It's been a restful week, thanks mostly to the Herald's recent shift from propaganda to quasi-journalism over the last week or so. Since it probably won't last long, we're taking advantage of the respite. The downside for readers, however, is a week or two without such regular features as NIMBY's Corner. Yes, it's hard. Which isn't to say there wasn't a little something crazy about the op-ed letters this time around. It's just that there was nothing particularly NIMBY-ish about them, and we therefore decided to leave them alone.
So I thought I would take the opportunity to offer up some visual meditations of late September sunlight in my neck of the woods. Sights and shadows and contrasts that have stopped me in my tracks on afternoon dogwalks, and challenged me to capture them as best I could.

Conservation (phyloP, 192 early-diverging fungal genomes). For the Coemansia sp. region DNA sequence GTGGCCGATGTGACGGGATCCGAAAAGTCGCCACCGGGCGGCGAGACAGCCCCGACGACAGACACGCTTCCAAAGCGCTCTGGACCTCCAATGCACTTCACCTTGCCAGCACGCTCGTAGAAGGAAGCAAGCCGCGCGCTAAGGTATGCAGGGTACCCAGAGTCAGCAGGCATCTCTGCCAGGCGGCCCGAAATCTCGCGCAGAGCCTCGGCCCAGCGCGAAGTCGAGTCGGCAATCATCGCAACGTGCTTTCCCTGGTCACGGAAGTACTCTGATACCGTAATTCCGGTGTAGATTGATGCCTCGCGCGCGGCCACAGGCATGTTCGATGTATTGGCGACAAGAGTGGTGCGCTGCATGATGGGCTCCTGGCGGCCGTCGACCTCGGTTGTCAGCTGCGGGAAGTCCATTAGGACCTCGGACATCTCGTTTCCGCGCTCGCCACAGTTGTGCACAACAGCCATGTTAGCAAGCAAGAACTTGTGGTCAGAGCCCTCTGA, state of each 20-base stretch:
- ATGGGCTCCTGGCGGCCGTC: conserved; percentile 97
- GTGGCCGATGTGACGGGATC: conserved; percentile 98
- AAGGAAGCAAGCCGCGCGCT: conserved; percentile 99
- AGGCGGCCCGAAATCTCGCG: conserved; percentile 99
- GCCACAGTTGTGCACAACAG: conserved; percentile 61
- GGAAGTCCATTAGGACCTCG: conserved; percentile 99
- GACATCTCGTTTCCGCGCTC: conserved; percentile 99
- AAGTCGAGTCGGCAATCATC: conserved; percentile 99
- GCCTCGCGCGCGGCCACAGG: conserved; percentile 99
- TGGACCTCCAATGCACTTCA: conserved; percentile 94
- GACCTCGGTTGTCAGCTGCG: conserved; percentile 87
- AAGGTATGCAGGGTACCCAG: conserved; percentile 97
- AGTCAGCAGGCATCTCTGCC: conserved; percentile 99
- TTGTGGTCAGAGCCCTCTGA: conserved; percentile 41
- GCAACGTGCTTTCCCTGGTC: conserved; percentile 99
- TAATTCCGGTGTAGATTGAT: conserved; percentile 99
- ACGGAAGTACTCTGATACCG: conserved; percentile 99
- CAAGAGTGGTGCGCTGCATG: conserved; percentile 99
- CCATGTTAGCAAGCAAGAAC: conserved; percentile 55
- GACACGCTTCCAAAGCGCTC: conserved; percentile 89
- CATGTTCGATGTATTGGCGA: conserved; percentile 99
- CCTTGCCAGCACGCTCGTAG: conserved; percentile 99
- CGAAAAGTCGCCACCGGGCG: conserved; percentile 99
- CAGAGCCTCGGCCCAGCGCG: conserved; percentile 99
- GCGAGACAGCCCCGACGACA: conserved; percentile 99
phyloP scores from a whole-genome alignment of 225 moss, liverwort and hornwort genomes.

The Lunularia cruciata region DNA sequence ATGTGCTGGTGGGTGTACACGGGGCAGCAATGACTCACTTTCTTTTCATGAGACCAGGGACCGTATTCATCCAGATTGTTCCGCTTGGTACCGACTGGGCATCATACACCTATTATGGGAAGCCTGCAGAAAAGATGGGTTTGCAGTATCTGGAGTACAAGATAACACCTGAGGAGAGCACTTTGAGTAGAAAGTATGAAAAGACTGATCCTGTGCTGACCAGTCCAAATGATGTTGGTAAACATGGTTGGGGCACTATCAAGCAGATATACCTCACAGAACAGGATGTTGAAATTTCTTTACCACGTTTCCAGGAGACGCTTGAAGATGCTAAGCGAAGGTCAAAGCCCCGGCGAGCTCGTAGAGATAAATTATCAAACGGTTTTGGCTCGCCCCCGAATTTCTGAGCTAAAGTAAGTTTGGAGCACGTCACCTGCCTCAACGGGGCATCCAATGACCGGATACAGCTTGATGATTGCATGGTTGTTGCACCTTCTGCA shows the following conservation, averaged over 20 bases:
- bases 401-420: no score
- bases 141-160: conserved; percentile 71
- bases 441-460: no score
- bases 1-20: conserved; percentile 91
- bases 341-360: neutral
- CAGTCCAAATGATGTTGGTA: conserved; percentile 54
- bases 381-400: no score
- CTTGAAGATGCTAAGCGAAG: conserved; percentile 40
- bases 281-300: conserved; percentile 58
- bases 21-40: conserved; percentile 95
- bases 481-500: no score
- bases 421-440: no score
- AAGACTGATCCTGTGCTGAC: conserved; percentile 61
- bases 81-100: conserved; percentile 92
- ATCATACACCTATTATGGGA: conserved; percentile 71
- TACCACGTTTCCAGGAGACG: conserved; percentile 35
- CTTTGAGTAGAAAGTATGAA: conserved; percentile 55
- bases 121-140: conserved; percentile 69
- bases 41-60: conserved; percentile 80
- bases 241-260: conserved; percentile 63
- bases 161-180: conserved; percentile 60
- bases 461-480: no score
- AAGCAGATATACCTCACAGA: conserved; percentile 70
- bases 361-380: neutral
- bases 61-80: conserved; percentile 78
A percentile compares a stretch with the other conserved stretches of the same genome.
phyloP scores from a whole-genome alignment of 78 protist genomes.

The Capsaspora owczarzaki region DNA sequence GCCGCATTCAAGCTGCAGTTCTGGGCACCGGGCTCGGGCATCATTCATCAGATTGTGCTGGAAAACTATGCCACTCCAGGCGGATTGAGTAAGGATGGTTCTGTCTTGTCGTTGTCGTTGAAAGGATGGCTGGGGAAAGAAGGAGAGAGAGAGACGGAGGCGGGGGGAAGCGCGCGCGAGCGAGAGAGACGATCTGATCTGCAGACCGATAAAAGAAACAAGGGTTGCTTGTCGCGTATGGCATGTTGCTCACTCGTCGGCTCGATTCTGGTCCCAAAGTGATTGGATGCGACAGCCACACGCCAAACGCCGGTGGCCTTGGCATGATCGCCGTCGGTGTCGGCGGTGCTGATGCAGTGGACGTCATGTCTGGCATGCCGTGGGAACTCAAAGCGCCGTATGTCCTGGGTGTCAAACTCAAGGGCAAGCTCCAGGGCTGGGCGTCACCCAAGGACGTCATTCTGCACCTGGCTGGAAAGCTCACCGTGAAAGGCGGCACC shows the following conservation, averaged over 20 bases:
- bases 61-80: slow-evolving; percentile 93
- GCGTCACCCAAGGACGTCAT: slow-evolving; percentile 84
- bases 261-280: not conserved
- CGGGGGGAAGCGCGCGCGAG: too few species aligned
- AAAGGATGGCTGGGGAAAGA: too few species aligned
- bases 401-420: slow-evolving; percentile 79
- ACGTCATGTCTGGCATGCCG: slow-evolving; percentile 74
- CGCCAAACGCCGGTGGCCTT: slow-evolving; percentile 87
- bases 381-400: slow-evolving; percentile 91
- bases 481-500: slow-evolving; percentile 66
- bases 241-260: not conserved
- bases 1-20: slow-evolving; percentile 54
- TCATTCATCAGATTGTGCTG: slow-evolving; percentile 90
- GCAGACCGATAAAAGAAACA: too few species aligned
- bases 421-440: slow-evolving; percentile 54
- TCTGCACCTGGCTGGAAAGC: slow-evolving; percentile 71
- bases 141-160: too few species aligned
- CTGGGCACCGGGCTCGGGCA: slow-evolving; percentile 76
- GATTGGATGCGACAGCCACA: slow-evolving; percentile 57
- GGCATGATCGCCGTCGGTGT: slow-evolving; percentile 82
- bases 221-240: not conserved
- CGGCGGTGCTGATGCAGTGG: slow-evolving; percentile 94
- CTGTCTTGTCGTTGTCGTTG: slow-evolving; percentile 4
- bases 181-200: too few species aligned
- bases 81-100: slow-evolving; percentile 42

With all due respect to the spirit of Daniel Burnham, Paris is the last thing I think of when I see these things, by day or by night. It's Berlin about 1925 that comes to mind, as captured in the woodcuts of Franz Masereel's Die Stadt. It was the Germans, after all, who just about this time were coming up with the blueprints for the buildings that would eventually be built in Chicago, and define modern architecture.
Of course the Germans had mixed feelings about Metropolis, and so do we. But on a clear autumn night, as these man-made cliffs light up from the inside like so many magic lanterns stacked one on top of the other, it's hard not to be impressed that anyone ever thought to build a building that high.